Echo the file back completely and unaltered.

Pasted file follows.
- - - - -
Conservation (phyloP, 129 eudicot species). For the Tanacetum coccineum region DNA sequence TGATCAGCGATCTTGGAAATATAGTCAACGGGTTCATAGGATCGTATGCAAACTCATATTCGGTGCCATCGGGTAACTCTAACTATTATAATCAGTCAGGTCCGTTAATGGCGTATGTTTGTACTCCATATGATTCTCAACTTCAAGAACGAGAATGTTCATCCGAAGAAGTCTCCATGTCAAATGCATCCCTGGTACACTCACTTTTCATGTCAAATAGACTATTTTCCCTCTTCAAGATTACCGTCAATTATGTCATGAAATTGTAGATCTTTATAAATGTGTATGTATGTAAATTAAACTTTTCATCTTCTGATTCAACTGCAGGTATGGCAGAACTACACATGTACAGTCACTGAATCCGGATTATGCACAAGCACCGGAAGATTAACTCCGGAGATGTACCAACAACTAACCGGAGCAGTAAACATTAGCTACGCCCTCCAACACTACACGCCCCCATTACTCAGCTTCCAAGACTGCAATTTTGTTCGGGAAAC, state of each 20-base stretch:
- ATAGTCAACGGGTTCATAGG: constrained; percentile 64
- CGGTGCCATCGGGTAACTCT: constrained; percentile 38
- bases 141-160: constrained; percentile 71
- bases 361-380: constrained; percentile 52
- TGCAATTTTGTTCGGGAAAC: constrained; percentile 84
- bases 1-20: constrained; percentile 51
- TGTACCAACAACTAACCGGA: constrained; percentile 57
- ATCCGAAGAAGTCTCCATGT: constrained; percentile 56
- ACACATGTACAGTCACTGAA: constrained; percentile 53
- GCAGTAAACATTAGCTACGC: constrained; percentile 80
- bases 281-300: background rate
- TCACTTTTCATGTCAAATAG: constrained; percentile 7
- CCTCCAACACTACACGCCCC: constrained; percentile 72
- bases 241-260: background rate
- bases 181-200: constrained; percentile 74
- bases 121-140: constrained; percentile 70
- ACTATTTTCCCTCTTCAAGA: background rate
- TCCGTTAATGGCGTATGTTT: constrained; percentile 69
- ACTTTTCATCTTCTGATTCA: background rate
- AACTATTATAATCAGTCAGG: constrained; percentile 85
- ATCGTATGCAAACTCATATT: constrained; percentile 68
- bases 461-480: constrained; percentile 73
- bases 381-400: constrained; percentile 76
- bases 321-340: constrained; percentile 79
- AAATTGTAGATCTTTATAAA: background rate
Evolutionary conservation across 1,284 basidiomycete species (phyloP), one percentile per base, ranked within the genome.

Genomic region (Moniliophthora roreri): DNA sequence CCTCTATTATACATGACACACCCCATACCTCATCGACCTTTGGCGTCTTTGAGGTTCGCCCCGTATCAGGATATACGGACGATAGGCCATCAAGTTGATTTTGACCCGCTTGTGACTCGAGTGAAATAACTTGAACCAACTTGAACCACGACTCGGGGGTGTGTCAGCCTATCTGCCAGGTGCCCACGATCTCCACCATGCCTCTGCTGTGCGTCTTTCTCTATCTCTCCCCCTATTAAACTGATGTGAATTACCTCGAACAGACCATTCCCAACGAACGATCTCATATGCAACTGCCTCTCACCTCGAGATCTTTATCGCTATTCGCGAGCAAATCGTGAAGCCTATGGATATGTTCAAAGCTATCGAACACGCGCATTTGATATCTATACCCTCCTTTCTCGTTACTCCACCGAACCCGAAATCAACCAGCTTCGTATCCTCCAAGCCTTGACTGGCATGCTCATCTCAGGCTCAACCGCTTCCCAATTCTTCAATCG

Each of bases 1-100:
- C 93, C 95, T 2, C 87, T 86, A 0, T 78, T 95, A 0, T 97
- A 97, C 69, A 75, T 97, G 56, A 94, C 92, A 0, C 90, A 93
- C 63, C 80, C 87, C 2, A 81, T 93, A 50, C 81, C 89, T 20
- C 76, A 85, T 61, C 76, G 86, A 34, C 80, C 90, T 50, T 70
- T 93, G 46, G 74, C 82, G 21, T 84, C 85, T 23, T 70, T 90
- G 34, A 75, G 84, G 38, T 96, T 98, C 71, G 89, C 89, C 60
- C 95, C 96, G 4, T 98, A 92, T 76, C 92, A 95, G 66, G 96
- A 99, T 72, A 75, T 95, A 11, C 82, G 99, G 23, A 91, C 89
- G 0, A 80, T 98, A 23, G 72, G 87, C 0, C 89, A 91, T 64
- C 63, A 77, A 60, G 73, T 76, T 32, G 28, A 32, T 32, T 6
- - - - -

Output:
Conservation (phyloP, 129 eudicot species). For the Tanacetum coccineum region DNA sequence TGATCAGCGATCTTGGAAATATAGTCAACGGGTTCATAGGATCGTATGCAAACTCATATTCGGTGCCATCGGGTAACTCTAACTATTATAATCAGTCAGGTCCGTTAATGGCGTATGTTTGTACTCCATATGATTCTCAACTTCAAGAACGAGAATGTTCATCCGAAGAAGTCTCCATGTCAAATGCATCCCTGGTACACTCACTTTTCATGTCAAATAGACTATTTTCCCTCTTCAAGATTACCGTCAATTATGTCATGAAATTGTAGATCTTTATAAATGTGTATGTATGTAAATTAAACTTTTCATCTTCTGATTCAACTGCAGGTATGGCAGAACTACACATGTACAGTCACTGAATCCGGATTATGCACAAGCACCGGAAGATTAACTCCGGAGATGTACCAACAACTAACCGGAGCAGTAAACATTAGCTACGCCCTCCAACACTACACGCCCCCATTACTCAGCTTCCAAGACTGCAATTTTGTTCGGGAAAC, state of each 20-base stretch:
- ATAGTCAACGGGTTCATAGG: constrained; percentile 64
- CGGTGCCATCGGGTAACTCT: constrained; percentile 38
- bases 141-160: constrained; percentile 71
- bases 361-380: constrained; percentile 52
- TGCAATTTTGTTCGGGAAAC: constrained; percentile 84
- bases 1-20: constrained; percentile 51
- TGTACCAACAACTAACCGGA: constrained; percentile 57
- ATCCGAAGAAGTCTCCATGT: constrained; percentile 56
- ACACATGTACAGTCACTGAA: constrained; percentile 53
- GCAGTAAACATTAGCTACGC: constrained; percentile 80
- bases 281-300: background rate
- TCACTTTTCATGTCAAATAG: constrained; percentile 7
- CCTCCAACACTACACGCCCC: constrained; percentile 72
- bases 241-260: background rate
- bases 181-200: constrained; percentile 74
- bases 121-140: constrained; percentile 70
- ACTATTTTCCCTCTTCAAGA: background rate
- TCCGTTAATGGCGTATGTTT: constrained; percentile 69
- ACTTTTCATCTTCTGATTCA: background rate
- AACTATTATAATCAGTCAGG: constrained; percentile 85
- ATCGTATGCAAACTCATATT: constrained; percentile 68
- bases 461-480: constrained; percentile 73
- bases 381-400: constrained; percentile 76
- bases 321-340: constrained; percentile 79
- AAATTGTAGATCTTTATAAA: background rate
Evolutionary conservation across 1,284 basidiomycete species (phyloP), one percentile per base, ranked within the genome.

Genomic region (Moniliophthora roreri): DNA sequence CCTCTATTATACATGACACACCCCATACCTCATCGACCTTTGGCGTCTTTGAGGTTCGCCCCGTATCAGGATATACGGACGATAGGCCATCAAGTTGATTTTGACCCGCTTGTGACTCGAGTGAAATAACTTGAACCAACTTGAACCACGACTCGGGGGTGTGTCAGCCTATCTGCCAGGTGCCCACGATCTCCACCATGCCTCTGCTGTGCGTCTTTCTCTATCTCTCCCCCTATTAAACTGATGTGAATTACCTCGAACAGACCATTCCCAACGAACGATCTCATATGCAACTGCCTCTCACCTCGAGATCTTTATCGCTATTCGCGAGCAAATCGTGAAGCCTATGGATATGTTCAAAGCTATCGAACACGCGCATTTGATATCTATACCCTCCTTTCTCGTTACTCCACCGAACCCGAAATCAACCAGCTTCGTATCCTCCAAGCCTTGACTGGCATGCTCATCTCAGGCTCAACCGCTTCCCAATTCTTCAATCG

Each of bases 1-100:
- C 93, C 95, T 2, C 87, T 86, A 0, T 78, T 95, A 0, T 97
- A 97, C 69, A 75, T 97, G 56, A 94, C 92, A 0, C 90, A 93
- C 63, C 80, C 87, C 2, A 81, T 93, A 50, C 81, C 89, T 20
- C 76, A 85, T 61, C 76, G 86, A 34, C 80, C 90, T 50, T 70
- T 93, G 46, G 74, C 82, G 21, T 84, C 85, T 23, T 70, T 90
- G 34, A 75, G 84, G 38, T 96, T 98, C 71, G 89, C 89, C 60
- C 95, C 96, G 4, T 98, A 92, T 76, C 92, A 95, G 66, G 96
- A 99, T 72, A 75, T 95, A 11, C 82, G 99, G 23, A 91, C 89
- G 0, A 80, T 98, A 23, G 72, G 87, C 0, C 89, A 91, T 64
- C 63, A 77, A 60, G 73, T 76, T 32, G 28, A 32, T 32, T 6